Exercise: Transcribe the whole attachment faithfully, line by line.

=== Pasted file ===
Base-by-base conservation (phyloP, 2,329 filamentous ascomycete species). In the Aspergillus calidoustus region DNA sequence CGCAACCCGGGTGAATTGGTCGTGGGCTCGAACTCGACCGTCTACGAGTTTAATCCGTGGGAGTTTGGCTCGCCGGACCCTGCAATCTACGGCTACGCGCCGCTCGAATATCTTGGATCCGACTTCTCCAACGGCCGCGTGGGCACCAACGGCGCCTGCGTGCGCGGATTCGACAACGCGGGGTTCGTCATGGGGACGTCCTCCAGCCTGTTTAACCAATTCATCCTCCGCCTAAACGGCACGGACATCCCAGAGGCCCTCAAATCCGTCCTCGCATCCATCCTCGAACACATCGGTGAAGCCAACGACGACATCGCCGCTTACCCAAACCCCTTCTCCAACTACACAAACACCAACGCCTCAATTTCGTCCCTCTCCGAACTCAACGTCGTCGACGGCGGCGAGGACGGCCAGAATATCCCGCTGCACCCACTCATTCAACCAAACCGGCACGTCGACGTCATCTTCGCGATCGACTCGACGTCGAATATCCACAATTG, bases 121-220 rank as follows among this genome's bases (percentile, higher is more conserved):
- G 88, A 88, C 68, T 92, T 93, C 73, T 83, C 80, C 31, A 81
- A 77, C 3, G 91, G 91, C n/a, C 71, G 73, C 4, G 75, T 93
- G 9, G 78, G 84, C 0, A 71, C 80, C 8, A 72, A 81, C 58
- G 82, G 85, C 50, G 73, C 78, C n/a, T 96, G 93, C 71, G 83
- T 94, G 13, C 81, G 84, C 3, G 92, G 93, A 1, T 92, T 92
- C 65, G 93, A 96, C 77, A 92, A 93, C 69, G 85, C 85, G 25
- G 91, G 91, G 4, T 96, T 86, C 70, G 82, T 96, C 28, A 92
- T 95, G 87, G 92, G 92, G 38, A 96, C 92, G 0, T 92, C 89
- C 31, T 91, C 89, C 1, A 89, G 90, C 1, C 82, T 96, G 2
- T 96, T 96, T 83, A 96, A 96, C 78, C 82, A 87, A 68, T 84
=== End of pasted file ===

Base-by-base conservation (phyloP, 2,329 filamentous ascomycete species). In the Aspergillus calidoustus region DNA sequence CGCAACCCGGGTGAATTGGTCGTGGGCTCGAACTCGACCGTCTACGAGTTTAATCCGTGGGAGTTTGGCTCGCCGGACCCTGCAATCTACGGCTACGCGCCGCTCGAATATCTTGGATCCGACTTCTCCAACGGCCGCGTGGGCACCAACGGCGCCTGCGTGCGCGGATTCGACAACGCGGGGTTCGTCATGGGGACGTCCTCCAGCCTGTTTAACCAATTCATCCTCCGCCTAAACGGCACGGACATCCCAGAGGCCCTCAAATCCGTCCTCGCATCCATCCTCGAACACATCGGTGAAGCCAACGACGACATCGCCGCTTACCCAAACCCCTTCTCCAACTACACAAACACCAACGCCTCAATTTCGTCCCTCTCCGAACTCAACGTCGTCGACGGCGGCGAGGACGGCCAGAATATCCCGCTGCACCCACTCATTCAACCAAACCGGCACGTCGACGTCATCTTCGCGATCGACTCGACGTCGAATATCCACAATTG, bases 121-220 rank as follows among this genome's bases (percentile, higher is more conserved):
- G 88, A 88, C 68, T 92, T 93, C 73, T 83, C 80, C 31, A 81
- A 77, C 3, G 91, G 91, C n/a, C 71, G 73, C 4, G 75, T 93
- G 9, G 78, G 84, C 0, A 71, C 80, C 8, A 72, A 81, C 58
- G 82, G 85, C 50, G 73, C 78, C n/a, T 96, G 93, C 71, G 83
- T 94, G 13, C 81, G 84, C 3, G 92, G 93, A 1, T 92, T 92
- C 65, G 93, A 96, C 77, A 92, A 93, C 69, G 85, C 85, G 25
- G 91, G 91, G 4, T 96, T 86, C 70, G 82, T 96, C 28, A 92
- T 95, G 87, G 92, G 92, G 38, A 96, C 92, G 0, T 92, C 89
- C 31, T 91, C 89, C 1, A 89, G 90, C 1, C 82, T 96, G 2
- T 96, T 96, T 83, A 96, A 96, C 78, C 82, A 87, A 68, T 84